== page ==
Published in The Courier May 7, 2003
reprinted with permission
Nonprofit Northern Forest Center considers Highland Croft
By LYN BIXBY, Courier Staff
LITTLETON—The Highland Croft estate, a potential site for a Home Depot store two months ago, is now being eyed by the founder of the Northern Forest Center, a nonprofit conservation organization based in Concord.
Stephen Blackmer, the center’s president, said Littleton Economic Development Coordinator Don Jutton suggested a few weeks ago that Blackmer consider the possibility of basing his organization at Highland Croft.
“I was intrigued by it right away,” Blackmer said Monday. “Littleton is really an obvious place for us to be based, and that’s been in the back of my mind for a long time. But I hadn’t thought we were at the point where we might actually be doing something about it.”
He said he recently drove by the site, but did not have time to look around. However, he said members of his staff were excited after exploring the former farm and its distinctive, large stone bungalow that was built in 1911 by a steel industry executive.
“Based on what they’ve told me and the photos I’ve seen, I’m intrigued,” he said. “What it would take to stabilize it, restore it, and use it, I don’t know.”
The property, which is in a commercial zone next to I-93 at Exit 43, has a $1.5 million asking price, and the Northern Forest Center has a $500,000 operating budget with a staff of six.
Blackmer said his organization does not have the kind of money it would take to purchase the estate. “But with the right set of partnerships with the right kind of interest from the town, from the state, from the congressional delegation, those kinds of things can get put together, the kind of funding for an interesting, appealing sort of timely project,” he said. “And we’re pretty good at putting together those kinds of partnerships.”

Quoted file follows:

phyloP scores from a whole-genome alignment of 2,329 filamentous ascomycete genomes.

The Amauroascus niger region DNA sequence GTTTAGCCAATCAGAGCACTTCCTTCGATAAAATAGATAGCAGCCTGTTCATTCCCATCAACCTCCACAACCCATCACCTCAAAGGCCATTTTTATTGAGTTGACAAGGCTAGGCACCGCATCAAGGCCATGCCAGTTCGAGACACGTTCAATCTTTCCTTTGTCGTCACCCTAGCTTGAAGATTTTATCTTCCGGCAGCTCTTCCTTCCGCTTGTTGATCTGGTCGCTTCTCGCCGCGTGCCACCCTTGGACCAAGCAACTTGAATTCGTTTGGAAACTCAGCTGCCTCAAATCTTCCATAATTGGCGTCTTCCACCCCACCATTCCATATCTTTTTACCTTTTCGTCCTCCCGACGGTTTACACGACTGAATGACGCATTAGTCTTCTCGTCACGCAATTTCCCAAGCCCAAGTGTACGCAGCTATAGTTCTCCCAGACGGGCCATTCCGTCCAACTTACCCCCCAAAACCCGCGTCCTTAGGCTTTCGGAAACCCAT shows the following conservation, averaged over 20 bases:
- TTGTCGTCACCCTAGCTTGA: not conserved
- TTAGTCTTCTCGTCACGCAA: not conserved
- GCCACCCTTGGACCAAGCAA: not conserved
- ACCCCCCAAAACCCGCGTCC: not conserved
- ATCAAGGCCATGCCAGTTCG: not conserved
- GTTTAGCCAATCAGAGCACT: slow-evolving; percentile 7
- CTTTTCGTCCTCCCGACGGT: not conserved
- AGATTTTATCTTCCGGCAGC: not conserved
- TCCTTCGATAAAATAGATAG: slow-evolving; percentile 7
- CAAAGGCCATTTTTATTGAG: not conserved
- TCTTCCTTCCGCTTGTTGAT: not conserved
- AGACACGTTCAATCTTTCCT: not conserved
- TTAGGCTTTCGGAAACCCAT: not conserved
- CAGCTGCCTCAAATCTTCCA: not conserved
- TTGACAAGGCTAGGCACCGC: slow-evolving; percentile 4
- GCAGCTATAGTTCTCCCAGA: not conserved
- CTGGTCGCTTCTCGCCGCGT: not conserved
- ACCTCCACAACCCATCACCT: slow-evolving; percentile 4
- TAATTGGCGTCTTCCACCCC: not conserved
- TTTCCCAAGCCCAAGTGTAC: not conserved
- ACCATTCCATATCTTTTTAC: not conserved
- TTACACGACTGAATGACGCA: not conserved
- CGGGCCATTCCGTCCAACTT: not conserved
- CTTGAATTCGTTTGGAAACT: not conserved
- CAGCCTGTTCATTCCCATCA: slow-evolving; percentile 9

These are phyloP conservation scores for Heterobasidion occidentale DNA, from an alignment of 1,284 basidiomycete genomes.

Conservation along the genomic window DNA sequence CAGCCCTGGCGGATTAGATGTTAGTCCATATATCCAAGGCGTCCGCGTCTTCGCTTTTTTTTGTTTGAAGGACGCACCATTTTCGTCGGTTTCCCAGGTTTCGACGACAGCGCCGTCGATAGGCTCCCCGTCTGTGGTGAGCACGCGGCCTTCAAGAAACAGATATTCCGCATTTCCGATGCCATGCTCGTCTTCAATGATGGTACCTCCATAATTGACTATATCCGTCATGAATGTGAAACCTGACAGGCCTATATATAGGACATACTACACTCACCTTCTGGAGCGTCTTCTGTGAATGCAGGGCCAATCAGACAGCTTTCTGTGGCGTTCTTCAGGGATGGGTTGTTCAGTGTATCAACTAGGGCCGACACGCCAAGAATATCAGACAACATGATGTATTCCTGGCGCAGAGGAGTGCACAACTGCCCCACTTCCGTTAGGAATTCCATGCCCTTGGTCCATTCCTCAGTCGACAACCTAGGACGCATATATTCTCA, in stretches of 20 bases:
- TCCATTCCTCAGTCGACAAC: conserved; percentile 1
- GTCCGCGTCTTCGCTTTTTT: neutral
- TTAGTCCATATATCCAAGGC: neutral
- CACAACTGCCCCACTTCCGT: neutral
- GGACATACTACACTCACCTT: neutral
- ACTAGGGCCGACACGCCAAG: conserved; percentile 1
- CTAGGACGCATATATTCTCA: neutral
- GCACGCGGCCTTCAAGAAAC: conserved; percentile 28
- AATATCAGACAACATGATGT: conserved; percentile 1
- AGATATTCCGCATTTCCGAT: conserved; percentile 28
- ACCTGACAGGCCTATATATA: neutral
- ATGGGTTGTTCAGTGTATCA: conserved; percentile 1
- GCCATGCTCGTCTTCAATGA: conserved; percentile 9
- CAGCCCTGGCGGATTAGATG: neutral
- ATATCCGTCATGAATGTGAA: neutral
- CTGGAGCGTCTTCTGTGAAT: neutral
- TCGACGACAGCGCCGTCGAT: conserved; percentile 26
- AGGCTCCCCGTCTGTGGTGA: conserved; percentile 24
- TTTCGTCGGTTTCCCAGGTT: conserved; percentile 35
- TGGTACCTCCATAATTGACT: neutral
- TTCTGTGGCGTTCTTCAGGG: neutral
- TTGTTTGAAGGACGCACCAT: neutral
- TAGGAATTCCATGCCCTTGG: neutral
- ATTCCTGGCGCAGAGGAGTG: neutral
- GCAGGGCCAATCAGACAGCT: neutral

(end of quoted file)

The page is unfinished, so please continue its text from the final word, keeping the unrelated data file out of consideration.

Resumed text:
Blackmer said he hopes to find time in the next couple of weeks to return to town to talk further with Jutton, as well as the leaders of a local Highland Croft preservation group.
The group has created an organization called the Highland Croft Foundation and is applying for tax-exempt status. “Our interest is wider than preserving buildings,” said Deborah Warner, one of the leaders. “We also want to preserve the culture of the North Country.”
The Northern Forest Center was formed in 1997 to build a consensus to conserve and enhance the cultural, civic, economic and environmental wealth of the northern forest region, which extends from Maine to the Adirondacks in New York state.
Blackmer said he and his staff do a lot of traveling throughout the region, and Littleton offers easy access to go north and south, as well as east and west.
The Highland Croft property was unavailable for about a year because it was under contract to Robert MacPherson, a Massachusetts developer who has built a number of Home Depot stores. But he dropped his option in March after the Army Corps of Engineers issued a warning that demolition of historic buildings on the site could jeopardize wetlands permits that might be needed to develop it.
The corps, which regulates wetland areas, was reacting to a letter from James McConaha, the state’s historic preservation officer, who said some Highland Croft buildings would likely be eligible for the National Register of Historic Places.
A Home Depot spokesman said late last week that company representatives are scouting other sites in Littleton.
Blackmer said he talked briefly with a couple of members of the board of directors of the National Forest Center about the possibility of relocating the organization to the Highland Croft property.
“They sort of rolled their eyes at me, but they didn’t say no,” he said. “Sometimes opportunities happen when you’re not expecting them, and they can be the best thing in the world.”